One site — a deposit covered by farmland — now is so close to the front lines that Zhernov remains uncertain whether it is under Ukrainian or Russian control. Initial plans to build a lithium battery factory there have also been shelved.

Analysts say licenses for other mineral deposits sold by the Ukrainian government last year are now trading at deep discounts as investors question the viability of extraction.

“Every day, Ukrainians are losing their economy,” Zhernov said. “I know many investors who started geology research, but they have stopped because [of the war]. Everything, it’s a bet now.”

The blow to Ukraine is far worse because of the Russian seizure of key Ukrainian ports and a broad blockade of the Black Sea. Some analysts see the lost sea transit routes as more significant than the lost mineral reserves — particularly coal, despite its current value — as other countries switch to greener energy.

“Raw materials like coal are not the future, they’re the past,” said Anders Aslund, an economist who has long studied Ukraine. “It’s more about whether Ukraine loses its ports, which I don’t think they will. If they did not have those ports, they would need to build a completely new infrastructure for exports.

A ship carrying grain waits in port in Odessa, Ukraine. The country’s agricultural and mineral riches have been put at risk by the Russian invasion. (Wojciech Grzedzinski for The Washington Post)
Coal’s practical and symbolic value

Coal is by far the most abundant of the deposits in Russian-controlled parts of Ukraine. The approximately 30 billion tons of hard coal deposits there have an estimated commercial value of $11.9 trillion, SecDev estimates. They also have symbolic value as a storied energy source, with the regional metropolises of Donetsk and Luhansk being built on the backs of coal miners and steelworkers.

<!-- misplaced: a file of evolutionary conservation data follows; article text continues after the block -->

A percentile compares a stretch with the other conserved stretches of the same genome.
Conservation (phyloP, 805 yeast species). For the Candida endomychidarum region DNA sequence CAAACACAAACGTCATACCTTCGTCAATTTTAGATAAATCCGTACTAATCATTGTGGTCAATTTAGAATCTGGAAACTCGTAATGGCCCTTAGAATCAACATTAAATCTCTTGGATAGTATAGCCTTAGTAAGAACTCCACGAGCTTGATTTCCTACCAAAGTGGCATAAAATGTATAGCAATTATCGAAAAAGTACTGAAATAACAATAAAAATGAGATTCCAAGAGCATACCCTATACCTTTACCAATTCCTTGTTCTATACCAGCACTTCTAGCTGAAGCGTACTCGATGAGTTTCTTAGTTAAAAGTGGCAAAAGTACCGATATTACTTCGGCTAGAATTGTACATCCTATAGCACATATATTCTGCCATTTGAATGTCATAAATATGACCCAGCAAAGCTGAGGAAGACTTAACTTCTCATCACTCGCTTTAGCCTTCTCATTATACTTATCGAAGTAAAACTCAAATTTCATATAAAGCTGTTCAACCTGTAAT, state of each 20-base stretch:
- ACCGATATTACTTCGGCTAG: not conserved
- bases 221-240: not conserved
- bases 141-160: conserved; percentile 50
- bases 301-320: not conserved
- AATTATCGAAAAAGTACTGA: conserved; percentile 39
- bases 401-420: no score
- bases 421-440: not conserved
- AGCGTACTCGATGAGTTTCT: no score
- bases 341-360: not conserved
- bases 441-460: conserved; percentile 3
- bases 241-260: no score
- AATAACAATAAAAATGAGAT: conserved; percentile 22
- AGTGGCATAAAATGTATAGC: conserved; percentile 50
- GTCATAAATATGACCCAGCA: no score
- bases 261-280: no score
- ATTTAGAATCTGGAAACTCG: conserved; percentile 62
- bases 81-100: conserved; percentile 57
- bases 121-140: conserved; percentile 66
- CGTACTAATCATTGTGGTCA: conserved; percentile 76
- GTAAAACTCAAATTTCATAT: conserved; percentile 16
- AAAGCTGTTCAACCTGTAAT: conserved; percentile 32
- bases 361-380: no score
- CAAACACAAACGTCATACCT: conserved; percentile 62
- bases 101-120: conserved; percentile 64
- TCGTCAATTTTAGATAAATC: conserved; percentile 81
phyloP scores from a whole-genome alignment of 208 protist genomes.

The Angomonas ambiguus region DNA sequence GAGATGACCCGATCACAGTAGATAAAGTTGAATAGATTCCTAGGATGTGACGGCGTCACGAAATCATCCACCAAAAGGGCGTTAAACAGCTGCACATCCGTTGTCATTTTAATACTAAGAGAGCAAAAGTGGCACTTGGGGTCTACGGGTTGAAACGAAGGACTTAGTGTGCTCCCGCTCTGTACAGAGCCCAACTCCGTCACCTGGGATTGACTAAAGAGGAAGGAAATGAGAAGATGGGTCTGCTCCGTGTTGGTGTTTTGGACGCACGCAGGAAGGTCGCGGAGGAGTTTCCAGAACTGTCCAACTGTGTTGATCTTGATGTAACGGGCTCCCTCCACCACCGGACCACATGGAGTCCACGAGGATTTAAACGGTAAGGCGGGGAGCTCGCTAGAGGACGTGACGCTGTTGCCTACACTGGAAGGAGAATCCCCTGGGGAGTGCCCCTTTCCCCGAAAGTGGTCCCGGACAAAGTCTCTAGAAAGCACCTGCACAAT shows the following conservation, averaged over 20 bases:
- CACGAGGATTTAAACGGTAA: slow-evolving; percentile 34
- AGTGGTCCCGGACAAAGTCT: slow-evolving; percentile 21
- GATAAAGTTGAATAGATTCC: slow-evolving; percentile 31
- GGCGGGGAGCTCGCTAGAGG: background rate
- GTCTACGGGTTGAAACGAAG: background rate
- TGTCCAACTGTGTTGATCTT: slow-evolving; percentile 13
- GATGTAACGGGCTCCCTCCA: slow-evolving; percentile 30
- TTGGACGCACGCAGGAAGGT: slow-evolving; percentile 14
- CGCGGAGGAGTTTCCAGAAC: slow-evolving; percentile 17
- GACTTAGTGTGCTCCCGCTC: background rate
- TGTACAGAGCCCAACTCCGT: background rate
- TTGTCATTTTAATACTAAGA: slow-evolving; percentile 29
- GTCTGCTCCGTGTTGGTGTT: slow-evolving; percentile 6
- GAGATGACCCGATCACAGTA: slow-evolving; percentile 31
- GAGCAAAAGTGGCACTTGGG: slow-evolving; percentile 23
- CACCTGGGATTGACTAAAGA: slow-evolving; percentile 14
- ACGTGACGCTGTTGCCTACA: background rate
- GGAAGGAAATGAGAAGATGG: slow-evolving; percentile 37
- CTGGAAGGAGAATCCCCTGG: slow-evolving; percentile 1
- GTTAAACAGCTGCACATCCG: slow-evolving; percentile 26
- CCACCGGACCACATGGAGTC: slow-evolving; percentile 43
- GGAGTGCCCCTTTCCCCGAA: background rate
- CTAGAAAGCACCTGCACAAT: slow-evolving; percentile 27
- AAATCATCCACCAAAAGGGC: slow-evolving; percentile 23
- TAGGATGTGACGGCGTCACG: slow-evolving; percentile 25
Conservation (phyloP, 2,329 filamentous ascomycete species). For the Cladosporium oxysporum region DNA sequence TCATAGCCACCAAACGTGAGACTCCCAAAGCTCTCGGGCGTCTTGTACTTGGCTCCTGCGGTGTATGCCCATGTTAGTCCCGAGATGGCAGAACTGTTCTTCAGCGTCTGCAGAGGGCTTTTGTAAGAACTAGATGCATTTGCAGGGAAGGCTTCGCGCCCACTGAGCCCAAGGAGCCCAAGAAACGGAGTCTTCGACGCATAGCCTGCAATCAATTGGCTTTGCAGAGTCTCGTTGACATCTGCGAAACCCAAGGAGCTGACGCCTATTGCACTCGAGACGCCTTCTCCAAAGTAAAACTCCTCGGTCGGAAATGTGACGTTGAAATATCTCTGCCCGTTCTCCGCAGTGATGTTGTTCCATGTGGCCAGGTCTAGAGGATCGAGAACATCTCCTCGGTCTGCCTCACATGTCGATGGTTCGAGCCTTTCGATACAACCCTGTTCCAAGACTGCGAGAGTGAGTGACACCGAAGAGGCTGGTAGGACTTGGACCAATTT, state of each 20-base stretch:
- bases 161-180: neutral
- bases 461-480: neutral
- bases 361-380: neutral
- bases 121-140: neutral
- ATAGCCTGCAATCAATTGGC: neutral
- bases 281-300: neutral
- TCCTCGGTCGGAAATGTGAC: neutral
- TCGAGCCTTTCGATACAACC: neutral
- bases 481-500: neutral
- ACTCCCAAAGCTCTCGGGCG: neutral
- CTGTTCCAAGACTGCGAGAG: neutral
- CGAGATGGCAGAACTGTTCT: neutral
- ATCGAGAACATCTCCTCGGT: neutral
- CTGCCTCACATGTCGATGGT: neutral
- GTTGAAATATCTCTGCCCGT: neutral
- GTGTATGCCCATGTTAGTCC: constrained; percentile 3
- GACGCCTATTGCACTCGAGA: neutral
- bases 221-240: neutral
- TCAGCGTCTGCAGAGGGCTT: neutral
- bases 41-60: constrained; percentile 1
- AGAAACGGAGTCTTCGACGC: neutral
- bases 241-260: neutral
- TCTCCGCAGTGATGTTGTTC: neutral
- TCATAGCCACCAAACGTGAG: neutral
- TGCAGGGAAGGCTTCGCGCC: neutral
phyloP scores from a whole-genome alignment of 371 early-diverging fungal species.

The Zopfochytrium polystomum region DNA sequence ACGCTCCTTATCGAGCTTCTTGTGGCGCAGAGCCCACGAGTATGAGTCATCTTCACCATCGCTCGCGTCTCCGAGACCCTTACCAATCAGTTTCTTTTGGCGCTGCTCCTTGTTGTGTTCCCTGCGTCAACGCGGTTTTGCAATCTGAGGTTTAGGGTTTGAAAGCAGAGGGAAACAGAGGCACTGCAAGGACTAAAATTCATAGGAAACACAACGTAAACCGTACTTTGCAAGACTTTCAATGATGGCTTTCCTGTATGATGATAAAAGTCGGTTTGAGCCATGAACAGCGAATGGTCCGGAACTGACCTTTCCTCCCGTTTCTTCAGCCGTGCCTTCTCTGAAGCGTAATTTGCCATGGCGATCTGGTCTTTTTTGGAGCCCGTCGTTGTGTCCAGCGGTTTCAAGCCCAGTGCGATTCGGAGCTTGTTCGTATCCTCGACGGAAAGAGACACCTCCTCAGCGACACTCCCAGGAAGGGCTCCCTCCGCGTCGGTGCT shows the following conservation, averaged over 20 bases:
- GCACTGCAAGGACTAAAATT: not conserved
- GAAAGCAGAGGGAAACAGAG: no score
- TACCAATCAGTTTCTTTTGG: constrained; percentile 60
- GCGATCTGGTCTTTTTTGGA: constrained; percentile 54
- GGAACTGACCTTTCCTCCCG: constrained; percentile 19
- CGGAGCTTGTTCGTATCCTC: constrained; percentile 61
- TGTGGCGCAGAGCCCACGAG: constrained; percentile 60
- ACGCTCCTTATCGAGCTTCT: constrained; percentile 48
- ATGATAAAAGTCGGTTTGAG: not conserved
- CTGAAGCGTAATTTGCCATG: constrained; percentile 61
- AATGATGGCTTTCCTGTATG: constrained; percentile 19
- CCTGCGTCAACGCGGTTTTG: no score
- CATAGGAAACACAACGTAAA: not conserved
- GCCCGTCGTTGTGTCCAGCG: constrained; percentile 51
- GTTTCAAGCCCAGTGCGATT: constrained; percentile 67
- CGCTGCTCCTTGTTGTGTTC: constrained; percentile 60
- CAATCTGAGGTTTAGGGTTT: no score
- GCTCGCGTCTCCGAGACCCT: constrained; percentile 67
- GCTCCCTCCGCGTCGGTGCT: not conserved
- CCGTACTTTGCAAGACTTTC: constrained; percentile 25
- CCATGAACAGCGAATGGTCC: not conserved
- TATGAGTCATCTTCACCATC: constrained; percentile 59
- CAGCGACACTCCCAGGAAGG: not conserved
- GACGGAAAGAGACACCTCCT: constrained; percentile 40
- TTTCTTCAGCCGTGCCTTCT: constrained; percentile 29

The toxic combination of a loss of raw materials plus damaged, destroyed or seized infrastructure has vast implications for a core industry like steel, which until the war sustained 4 million Ukrainians. Two large factories were destroyed or overrun in the siege of Mariupol. Other factories have reduced production and face a host of challenges.

Across the country, many of the Soviet-era steel plants still run on coal. But the nation’s losses to Russian-backed separatists in the east between 2014 and 2017 forced Kyiv to begin importing significant amounts of coal, both for those plants and thermal power plants. In 2021, imports amounted to almost 40 percent of Ukraine’s coal consumption.

Along with coal mines, Russia has recently seized a significant limestone deposit used for steel production. The impact of that has been minimized because Ukrainian steel production has dropped so much because of the war — 60 percent to 70 percent — that factories have been able to make do with lower-quality limestone deposits in the west. But Yuriy Ryzhenkov, chief executive of the Ukrainian steel and mining giant Metinvest, warned that ramping back up to normal levels will mean “we will have to import it.”

For the miners burrowing in what’s left of the coal-rich tunnels in eastern Ukraine, extracting reserves has become an act of patriotism. The Post was granted access to a mine there on the condition that its exact location not be revealed and the full names of employees be withheld for security reasons. The energy firm that owns the coal field, DTEK Corp., also cited wartime restrictions on publishing details on strategic infrastructure.